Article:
Unlike many reverbs, IQ Reverb doesn't have a conventional EQ built in. However, it splits its impulse responses into three frequency bands with adjustable crossover points, allowing the user to modify the tonal balance, either using three sliders in the 3D view or the controls in the Freq section. The manual isn't entirely clear about how it works, but the idea seems to be that dynamic filtering is applied to the IR to simulate a faster or slower decay within the chosen frequency band. For instance, if you like an IR but find that it tends to 'rumble' at the low end, you could scale back the reverb below 150Hz or so without affecting the mid-range or high frequencies. Likewise, if a vocal reverb is exaggerating sibilance too much, you could force frequencies from 4kHz up to decay more quickly.
And that's not all. Most algorithmic reverbs divide their sound into two components — early reflections and tail — and IQ Reverb does the same, more or less arbitrarily designating the first few milliseconds of the IR the 'early reflections'. The user can change the split point if required, and vary the balance between the two. He or she also has control over two pre-delay settings, one of which comes before the early reflections and the other between the early reflections and the tail.
Further tricks up IQ Reverb's sleeve include a conventional gate, for those '80s drum sounds, and the related but subtly different 'cut', which trims the IR to a specific length, ensuring that each burst of reverb lasts exactly as long as you like before cutting off. Cut and gate hold time can be tempo-sync'ed. Finally, there's the positioner, a small schematic representation of a square room within which you can drag yellow blobs representing your sources (you can choose whether to have a single blob or separate ones for the left and right input channels).
If my experience of using IQ Reverb is anything to go by, I'd say HOFA's developers achieved their aims, at least in the sense that I quickly forgot I was using a convolution reverb and began to muck about with IQ Reverb's presets just as I would those of an algorithmic reverb. As in classic Lexicon designs, the level of control available is just right: there are few enough parameters that you can get to grips with them all fairly quickly, but at the same time, the parameters that are available provide pretty extensive control over the sound. The user interface is very slick, especially that rotating 3D waveform display, and the browser makes choosing presets and IRs almost painless. I did, however, experience one or two crashes where IQ Reverb seemed to hang on loading an IR.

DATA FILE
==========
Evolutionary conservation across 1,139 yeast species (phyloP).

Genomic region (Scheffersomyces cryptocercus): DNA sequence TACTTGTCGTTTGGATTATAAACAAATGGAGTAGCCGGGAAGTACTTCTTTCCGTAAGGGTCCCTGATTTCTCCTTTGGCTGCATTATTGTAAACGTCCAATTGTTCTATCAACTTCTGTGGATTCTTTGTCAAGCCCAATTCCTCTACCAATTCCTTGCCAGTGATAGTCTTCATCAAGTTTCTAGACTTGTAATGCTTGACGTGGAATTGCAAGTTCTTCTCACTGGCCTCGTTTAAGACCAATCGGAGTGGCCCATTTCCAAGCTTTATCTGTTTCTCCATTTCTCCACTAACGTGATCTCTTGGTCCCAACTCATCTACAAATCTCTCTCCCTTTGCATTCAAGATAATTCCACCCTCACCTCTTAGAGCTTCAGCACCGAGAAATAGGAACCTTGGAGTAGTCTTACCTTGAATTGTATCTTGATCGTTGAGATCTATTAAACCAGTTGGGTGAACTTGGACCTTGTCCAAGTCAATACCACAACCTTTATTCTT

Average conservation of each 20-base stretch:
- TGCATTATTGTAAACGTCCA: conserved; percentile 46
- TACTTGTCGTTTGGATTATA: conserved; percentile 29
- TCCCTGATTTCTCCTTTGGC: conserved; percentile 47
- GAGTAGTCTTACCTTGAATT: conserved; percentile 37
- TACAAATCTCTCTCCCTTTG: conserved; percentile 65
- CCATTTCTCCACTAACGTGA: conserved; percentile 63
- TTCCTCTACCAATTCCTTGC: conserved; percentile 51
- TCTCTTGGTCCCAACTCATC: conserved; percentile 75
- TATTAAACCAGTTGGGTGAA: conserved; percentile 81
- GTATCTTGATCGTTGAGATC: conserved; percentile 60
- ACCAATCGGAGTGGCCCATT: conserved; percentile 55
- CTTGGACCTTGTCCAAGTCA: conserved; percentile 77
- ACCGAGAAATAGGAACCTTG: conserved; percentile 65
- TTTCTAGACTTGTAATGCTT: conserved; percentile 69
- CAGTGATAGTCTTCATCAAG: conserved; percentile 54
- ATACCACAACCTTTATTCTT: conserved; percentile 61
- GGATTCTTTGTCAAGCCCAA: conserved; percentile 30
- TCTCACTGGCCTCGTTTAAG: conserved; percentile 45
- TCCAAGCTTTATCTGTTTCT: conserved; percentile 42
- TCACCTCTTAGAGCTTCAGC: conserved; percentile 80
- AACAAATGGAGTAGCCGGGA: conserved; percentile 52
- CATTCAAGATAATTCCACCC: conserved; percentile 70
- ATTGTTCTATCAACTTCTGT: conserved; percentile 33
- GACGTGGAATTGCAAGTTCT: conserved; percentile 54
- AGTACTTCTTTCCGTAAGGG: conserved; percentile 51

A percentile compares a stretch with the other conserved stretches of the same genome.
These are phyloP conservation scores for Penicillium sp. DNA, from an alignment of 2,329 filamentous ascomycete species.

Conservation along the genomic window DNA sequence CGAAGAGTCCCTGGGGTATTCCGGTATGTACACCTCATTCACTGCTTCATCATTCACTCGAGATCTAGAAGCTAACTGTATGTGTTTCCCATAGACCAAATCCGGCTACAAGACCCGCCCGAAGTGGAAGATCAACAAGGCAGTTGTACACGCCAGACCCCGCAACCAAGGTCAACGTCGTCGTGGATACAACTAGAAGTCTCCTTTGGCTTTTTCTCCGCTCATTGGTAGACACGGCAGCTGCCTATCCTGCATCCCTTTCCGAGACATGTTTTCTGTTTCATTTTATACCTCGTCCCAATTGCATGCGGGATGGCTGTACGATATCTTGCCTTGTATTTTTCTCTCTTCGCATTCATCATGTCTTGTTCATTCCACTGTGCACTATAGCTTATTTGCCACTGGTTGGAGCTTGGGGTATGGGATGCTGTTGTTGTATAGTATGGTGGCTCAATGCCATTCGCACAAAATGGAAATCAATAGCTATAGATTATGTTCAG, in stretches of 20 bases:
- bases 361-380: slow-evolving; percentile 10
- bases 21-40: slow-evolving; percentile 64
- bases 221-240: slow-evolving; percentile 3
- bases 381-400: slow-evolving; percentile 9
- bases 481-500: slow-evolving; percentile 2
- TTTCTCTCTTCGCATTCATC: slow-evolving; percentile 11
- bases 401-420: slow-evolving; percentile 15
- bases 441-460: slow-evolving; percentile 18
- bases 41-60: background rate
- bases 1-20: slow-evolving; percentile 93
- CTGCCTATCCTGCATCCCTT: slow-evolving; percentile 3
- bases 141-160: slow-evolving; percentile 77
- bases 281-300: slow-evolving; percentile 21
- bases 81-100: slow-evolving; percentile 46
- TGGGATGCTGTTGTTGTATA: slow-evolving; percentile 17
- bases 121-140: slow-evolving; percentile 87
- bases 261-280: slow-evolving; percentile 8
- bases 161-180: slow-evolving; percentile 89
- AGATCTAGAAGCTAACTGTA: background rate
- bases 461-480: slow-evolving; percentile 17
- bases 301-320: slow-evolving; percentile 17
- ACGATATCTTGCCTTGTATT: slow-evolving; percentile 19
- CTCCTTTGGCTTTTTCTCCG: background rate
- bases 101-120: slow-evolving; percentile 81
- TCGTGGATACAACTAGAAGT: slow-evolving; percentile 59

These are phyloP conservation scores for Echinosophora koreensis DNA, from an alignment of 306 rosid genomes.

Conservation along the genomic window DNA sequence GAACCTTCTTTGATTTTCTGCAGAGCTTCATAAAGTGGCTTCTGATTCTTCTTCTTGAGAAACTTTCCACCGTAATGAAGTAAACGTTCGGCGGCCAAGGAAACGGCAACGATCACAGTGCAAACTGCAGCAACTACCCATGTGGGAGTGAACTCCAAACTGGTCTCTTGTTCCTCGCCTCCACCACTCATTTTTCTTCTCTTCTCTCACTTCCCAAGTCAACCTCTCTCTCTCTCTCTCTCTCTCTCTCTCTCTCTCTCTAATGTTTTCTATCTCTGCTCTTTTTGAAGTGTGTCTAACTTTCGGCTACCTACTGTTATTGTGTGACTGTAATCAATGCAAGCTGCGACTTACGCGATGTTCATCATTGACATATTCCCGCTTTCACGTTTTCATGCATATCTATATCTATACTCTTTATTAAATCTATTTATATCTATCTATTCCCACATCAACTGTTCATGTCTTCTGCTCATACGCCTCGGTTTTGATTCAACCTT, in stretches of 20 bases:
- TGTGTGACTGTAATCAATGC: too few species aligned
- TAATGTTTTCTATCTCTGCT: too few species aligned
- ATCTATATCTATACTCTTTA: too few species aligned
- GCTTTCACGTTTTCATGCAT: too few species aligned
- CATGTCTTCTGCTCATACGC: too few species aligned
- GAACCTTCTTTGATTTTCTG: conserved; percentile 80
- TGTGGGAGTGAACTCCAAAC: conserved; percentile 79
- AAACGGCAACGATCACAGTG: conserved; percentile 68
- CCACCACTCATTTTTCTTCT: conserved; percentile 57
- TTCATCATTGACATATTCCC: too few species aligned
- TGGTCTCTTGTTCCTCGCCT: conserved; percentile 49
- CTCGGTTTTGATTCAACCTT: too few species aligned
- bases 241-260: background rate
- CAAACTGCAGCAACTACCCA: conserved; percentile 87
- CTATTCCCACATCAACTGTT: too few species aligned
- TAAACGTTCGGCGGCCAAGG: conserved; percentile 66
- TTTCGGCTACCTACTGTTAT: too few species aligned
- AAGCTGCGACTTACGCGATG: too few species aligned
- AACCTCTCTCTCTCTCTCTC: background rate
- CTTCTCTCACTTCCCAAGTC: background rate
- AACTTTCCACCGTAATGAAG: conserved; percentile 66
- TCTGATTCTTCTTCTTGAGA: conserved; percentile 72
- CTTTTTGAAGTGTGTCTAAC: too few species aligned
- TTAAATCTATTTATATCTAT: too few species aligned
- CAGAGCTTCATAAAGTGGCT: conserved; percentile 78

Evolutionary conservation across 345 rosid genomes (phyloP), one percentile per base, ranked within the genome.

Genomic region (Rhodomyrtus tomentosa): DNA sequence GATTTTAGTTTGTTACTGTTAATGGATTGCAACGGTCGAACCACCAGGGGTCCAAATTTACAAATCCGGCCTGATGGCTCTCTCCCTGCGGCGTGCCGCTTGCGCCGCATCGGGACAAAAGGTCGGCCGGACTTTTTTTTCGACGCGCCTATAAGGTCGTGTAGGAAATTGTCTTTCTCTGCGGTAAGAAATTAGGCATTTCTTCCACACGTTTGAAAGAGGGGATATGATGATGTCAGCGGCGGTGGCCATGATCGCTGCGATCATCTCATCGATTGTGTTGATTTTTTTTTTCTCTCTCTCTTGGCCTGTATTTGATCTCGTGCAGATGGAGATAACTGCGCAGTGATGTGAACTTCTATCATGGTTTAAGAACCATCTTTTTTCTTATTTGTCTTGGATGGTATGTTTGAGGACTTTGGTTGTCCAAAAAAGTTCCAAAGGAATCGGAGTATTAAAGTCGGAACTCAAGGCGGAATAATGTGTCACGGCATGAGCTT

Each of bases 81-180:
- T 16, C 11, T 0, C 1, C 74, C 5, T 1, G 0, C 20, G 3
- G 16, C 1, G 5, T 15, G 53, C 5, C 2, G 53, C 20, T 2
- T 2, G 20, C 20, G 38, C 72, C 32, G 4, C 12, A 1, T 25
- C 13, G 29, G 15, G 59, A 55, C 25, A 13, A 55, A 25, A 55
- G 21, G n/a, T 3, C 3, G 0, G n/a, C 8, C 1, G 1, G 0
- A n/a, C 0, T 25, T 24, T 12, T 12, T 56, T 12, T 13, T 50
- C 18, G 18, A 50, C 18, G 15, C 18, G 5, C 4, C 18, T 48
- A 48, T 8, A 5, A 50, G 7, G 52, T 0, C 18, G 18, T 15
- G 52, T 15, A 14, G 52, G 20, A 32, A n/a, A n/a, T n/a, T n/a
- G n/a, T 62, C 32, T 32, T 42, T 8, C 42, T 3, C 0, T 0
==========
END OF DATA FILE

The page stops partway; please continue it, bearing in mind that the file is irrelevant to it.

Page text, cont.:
HOFA's innovations certainly make this very flexible by comparison with generic convolution plug-ins, though I don't think I would quite go so far as to say that IQ-Reverb can yet match a good algorithmic reverb in this regard. The damping and filtering allow you to make reasonably significant adjustments to an impulse response, but eventually you notice things sounding unnatural, especially when you want to lengthen an IR. And while the positioner worked a lot better than I had expected, it doesn't quite offer the same jaw-dropping realism of the Flux IRCAM Tools Spat plug-in. Also, unlike an algorithmic reverb, most of the important parameters are adjusted stepwise rather than continuously (in other words, the sound doesn't change as you drag the mouse, but when you let go) — understandably so considering that the IR has to be recalculated each time. It's perhaps fairest to say that where an impulse response is nearly right, IQ-Reverb lets you make it just right, but don't expect it to turn a bathroom into a concert hall.
Though the factory IR library is not in the same league as that of Altiverb, and doesn't include much that would be useful in film or TV post-production, it provides enough variety for most music-production contexts, and I never found myself stumped for something that would suit a source. I was particularly taken with some of the short drum ambiences, which really helped liven up a slightly tired snare drum without any hint of comb filtering, or of the unnatural 'barking' quality to which short reverbs are frequently prone. And you can, of course, load your own IRs in WAV, AIF or FLAC format should you need to extend the factory library.
All in all, then, IQ Reverb offers a lot for a relatively modest outlay, and is definitely worth investigating if you're in the market for a third-party reverb to augment those bundled with your DAW. It'll perhaps appeal most of all to those who are used to tweaking algorithmic reverbs to get what they want, and dream of being able to shape convolution reverb in the same free way.
- Offers a lot of ways to shape the sound of an impulse response.
- Neat user interface.
- Respectable factory library of impulse responses.
- Well thought-out preset browser.
- Perhaps not quite as radically original as claimed.
Though it can't work magic, HOFA's IQ Reverb usefully extends the possibilities of convolution at a competitive price.